Sydney, of late, is beginning to get ‘with it’. Economic evaluation comes in when you look at this sort of thing and ask, “was that worth it?” Think about New York City, for example. The nominal cost of this stuff is a few cans of paint; the full cost is something else: diminished space for cars means slower traffic; slower traffic means higher costs. Is the Excess Burden placed on the city worth it? For Sydney:

Money wasted on cyclists: NRMA

Taxpayers are pouring millions of dollars into lining motorways with cycleways that are barely used – and are building a new bicycle lane the NRMA says will effectively cost $300,000 for every cyclist that uses it.

Despite pleas from Sydney’s Lord Mayor, Clover Moore, for bicycles to reclaim the streets, the motoring organisation says residents are sticking to four wheels.

In a submission to the Roads and Traffic Authority it accuses the Government of wasting millions on cyclists at the expense of motorists, who are forced to battle worsening congestion as lanes are removed from busy roads.

The cycling lane on the M2 attracted just 130 cyclists a day. The Iemma Government is building a cycleway alongside choked Epping Road, despite as few as 25 cyclists using that corridor each day.
At $7.6 million for the Epping Road cycleway, the NRMA says that would amount to spending $300,000 per cyclist on a lane that is unlikely to attract many more riders, based on the experiences of the M2 motorway.


A spokesman for the RTA said the cycleway would attract many more cyclists than those now using Epping Road. He said the NRMA’s figure was not a true reflection of how popular the new cycleway would be once completed.

“If you give cyclists a dedicated facility instead of riding in normal traffic, they will use it,” the spokesman said.

Hence the title: how is the outcome being measured, here? It would appear that measuring the number of cyclists utilising the cycleway is already premature (which is common sense: one should wait until public infrastructure is settled and known before measuring use of that infrastructure), but is the argument/suggestion that the number of cyclists on a cycleway is the outcome measure even valid?

This takes us back, immediately, to the timing of the measurement. Squeezing traffic is half the point: we are supposed to be offering motorists a dis-incentive. Expanding road-space to deal with cars is like expanding your belt to deal with obesity – it’s just plain silly. After a while we should return to see (a) how many bikes are on the road, (b) how many cars, and (b.2) how many motorists have swapped their car for cycling, and finally (c) other public transport.

This, too, is where merely measuring bicycles is off the point, because transit is a multivalent measure. If the problem is cars, pollution, etc., the solution has to be everything that isn’t cars. In which case everything that isn’t cars has to be, somehow, the outcome measure.

Other issues, such as crowding out (a negative), incomes generated (a positive), and so forth are also important. Pointing at bikes on a path and a bill to the taxpayer is not, necessarily, evaluation.

Australia’s deficit of investment in trade infrastructure

Time for Prime Minister Rudd (wee!) to get to work,

Australia has ratified the Kyoto Protocol. Prime Minister Kevin Rudd signed the instrument of ratification of the Kyoto Protocol in his first act after being sworn in this morning.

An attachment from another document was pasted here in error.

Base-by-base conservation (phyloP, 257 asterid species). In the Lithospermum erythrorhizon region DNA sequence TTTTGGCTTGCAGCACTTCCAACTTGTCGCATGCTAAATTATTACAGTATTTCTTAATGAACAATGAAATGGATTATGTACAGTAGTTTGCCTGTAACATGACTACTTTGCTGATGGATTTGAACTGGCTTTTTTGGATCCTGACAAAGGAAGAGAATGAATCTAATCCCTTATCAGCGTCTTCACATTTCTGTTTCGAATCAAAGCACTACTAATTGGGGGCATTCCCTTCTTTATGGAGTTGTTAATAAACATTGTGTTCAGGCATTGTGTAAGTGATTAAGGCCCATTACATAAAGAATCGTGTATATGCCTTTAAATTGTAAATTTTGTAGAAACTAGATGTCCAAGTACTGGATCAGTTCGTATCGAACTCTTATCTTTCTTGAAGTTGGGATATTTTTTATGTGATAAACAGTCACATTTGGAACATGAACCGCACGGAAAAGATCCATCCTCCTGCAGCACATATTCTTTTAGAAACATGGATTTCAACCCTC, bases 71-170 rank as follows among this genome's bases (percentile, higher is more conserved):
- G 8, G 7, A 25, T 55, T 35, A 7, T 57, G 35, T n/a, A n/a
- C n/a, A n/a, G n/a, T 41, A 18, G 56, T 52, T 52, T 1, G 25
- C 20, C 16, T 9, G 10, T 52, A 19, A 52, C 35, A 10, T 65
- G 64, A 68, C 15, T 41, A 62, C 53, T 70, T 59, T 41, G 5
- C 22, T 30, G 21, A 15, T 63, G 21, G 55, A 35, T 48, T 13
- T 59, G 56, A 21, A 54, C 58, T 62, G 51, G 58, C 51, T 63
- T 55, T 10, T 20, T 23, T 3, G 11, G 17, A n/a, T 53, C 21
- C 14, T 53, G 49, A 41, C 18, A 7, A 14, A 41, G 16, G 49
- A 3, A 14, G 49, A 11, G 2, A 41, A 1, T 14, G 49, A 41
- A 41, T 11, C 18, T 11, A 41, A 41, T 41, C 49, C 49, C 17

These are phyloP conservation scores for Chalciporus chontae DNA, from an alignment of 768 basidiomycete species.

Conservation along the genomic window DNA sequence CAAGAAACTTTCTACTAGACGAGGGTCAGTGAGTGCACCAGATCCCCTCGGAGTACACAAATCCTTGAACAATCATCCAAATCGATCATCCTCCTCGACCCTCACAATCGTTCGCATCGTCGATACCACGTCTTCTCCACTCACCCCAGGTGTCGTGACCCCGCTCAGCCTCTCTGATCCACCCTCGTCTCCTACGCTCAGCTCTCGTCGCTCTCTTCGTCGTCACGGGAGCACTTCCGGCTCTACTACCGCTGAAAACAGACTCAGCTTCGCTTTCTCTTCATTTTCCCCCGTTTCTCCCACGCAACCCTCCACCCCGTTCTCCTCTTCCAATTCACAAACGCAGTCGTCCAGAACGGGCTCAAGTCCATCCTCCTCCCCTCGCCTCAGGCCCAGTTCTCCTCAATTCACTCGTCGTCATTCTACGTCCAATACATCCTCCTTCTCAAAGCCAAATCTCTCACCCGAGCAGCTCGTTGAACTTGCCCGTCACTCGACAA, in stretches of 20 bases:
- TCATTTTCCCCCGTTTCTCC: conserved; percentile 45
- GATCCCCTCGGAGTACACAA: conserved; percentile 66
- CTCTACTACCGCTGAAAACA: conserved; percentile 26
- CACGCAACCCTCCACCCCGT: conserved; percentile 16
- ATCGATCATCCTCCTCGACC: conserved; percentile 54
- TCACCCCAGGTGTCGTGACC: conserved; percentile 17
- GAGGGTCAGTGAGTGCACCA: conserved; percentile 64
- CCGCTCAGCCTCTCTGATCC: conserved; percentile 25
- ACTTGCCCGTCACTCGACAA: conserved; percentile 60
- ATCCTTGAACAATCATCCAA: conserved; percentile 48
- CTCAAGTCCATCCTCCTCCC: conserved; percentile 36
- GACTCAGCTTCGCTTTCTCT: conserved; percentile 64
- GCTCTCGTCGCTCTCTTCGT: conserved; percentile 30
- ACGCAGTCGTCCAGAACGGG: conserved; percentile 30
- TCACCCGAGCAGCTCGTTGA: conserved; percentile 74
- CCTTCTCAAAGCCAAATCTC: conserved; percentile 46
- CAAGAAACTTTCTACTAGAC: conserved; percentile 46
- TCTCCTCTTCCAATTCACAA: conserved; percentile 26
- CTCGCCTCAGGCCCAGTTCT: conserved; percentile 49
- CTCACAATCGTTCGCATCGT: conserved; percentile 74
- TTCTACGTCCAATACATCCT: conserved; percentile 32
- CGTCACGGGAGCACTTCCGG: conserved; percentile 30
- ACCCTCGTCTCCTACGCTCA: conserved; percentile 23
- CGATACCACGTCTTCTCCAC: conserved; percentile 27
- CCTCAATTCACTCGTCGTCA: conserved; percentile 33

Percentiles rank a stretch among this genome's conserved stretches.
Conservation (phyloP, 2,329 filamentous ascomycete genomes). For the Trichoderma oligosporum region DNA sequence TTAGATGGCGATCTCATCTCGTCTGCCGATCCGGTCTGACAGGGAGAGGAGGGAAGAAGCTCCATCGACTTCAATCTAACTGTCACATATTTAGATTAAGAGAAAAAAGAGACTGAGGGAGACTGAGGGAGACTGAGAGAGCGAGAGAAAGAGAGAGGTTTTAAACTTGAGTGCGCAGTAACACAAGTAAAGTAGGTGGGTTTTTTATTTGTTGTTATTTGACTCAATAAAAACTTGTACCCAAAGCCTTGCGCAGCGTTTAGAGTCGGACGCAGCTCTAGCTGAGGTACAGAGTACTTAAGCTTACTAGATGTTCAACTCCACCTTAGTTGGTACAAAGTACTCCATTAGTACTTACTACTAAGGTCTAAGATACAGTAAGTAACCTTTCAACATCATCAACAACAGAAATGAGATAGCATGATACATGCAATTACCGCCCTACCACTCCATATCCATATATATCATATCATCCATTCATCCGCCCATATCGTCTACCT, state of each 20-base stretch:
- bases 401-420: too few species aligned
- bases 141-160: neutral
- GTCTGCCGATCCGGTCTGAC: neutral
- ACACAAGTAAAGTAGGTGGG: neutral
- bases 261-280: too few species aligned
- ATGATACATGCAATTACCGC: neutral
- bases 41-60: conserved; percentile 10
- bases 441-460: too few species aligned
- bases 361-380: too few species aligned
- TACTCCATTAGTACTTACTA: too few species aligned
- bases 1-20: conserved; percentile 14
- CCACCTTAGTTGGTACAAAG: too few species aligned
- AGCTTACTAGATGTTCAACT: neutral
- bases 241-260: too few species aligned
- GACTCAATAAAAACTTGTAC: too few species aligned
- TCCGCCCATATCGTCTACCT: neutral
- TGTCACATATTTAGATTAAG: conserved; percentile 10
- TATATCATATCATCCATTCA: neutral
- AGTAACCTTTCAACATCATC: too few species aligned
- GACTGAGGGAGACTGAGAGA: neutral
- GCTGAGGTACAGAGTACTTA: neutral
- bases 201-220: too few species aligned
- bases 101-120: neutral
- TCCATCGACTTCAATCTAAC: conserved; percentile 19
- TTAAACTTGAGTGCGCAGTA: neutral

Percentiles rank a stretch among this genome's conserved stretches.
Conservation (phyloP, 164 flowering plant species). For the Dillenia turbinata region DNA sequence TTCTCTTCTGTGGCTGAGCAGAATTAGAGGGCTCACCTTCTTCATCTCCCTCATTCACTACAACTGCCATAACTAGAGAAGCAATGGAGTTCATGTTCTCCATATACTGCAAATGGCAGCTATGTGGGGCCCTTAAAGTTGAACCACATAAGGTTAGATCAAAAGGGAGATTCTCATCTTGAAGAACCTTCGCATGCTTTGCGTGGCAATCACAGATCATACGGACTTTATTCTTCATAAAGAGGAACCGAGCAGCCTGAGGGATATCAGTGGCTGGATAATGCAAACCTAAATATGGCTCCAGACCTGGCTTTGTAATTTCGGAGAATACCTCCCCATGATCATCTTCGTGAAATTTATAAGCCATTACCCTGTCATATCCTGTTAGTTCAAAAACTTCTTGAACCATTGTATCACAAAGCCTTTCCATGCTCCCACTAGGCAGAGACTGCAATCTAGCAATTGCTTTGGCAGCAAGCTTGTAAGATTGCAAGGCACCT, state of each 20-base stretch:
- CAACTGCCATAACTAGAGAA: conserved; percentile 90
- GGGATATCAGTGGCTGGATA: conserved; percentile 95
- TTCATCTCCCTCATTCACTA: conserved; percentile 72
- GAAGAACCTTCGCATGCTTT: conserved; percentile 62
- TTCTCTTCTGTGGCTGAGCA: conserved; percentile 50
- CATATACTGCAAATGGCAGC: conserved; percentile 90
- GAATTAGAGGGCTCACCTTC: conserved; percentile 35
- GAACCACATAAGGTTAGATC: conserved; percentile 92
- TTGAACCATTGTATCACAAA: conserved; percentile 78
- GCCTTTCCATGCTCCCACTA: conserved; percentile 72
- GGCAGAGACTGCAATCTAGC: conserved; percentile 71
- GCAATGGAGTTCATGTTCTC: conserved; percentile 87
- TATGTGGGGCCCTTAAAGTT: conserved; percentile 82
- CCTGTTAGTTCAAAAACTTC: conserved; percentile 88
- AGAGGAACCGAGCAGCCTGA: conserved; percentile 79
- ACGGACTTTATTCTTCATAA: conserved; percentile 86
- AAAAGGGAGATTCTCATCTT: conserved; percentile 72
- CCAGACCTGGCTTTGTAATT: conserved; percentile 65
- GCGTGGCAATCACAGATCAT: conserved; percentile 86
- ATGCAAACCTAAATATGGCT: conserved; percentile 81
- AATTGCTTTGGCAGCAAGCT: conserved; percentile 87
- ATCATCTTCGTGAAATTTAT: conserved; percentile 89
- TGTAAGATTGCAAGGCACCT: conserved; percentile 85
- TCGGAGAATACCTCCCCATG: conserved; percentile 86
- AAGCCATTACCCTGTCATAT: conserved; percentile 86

He said the Federal Government would do everything in its power to help Australia meet its Kyoto obligations, including setting a target to reduce emissions by 60 per cent on 2000 levels by 2050.

It also would establish a national emissions trading scheme by 2010 and set a 20 per cent target for renewable energy by 2020.

No no, not the feelgood-but-ultimately-incomplete Kyoto accords (although it is nice to leave the US to its pariah status, alone); the trading scheme is a better move, though.

No, I meant all that stuff we dig out of the ground, on which we’re struggling to make money because we can’t get it out of the bloody country in time.

Australia recorded its largest ever monthly trade deficit in October as supply bottlenecks choked off mining exports, while strong domestic demand sucked in imports.

Exports fell 3.4 percent compared to September, with metal ores and minerals down 20 percent, metals off 22 percent and coal falling 11 percent.

In contrast, imports climbed 2.3 percent with higher oil prices causing the biggest dent in the trade balance.

While the boom in commodity prices of recent years has greatly boosted Australia’s earnings from its resource exports, the country has struggled to boost output, in part due to rail and port bottlenecks.

A lingering drought has cut into farming shipments while a rising Australian dollar has hurt by making exports more expensive to foreign buyers, as many commodity goods are priced in a falling U.S. dollar.

That in turn was pressuring profit margins. A separate report from the government on Monday showed company profits fell 2.1 percent after tax in the third quarter, a surprise to analysts who had looked for a 2.0 percent increase.

Mining was again the main culprit with gross profits falling a steep 11.6 percent in the quarter, while manufacturing suffered a 4.5 percent drop.

Eco 1 students, pay attention:

Firms also added to inventories at a faster pace than expected, with a 1.3 percent increase to $113 billion. That was likely to add around 0.3 percentage point to gross domestic product (GDP) in the quarter, when most analysts had looked for a neutral impact. The GDP numbers are due on Wednesday.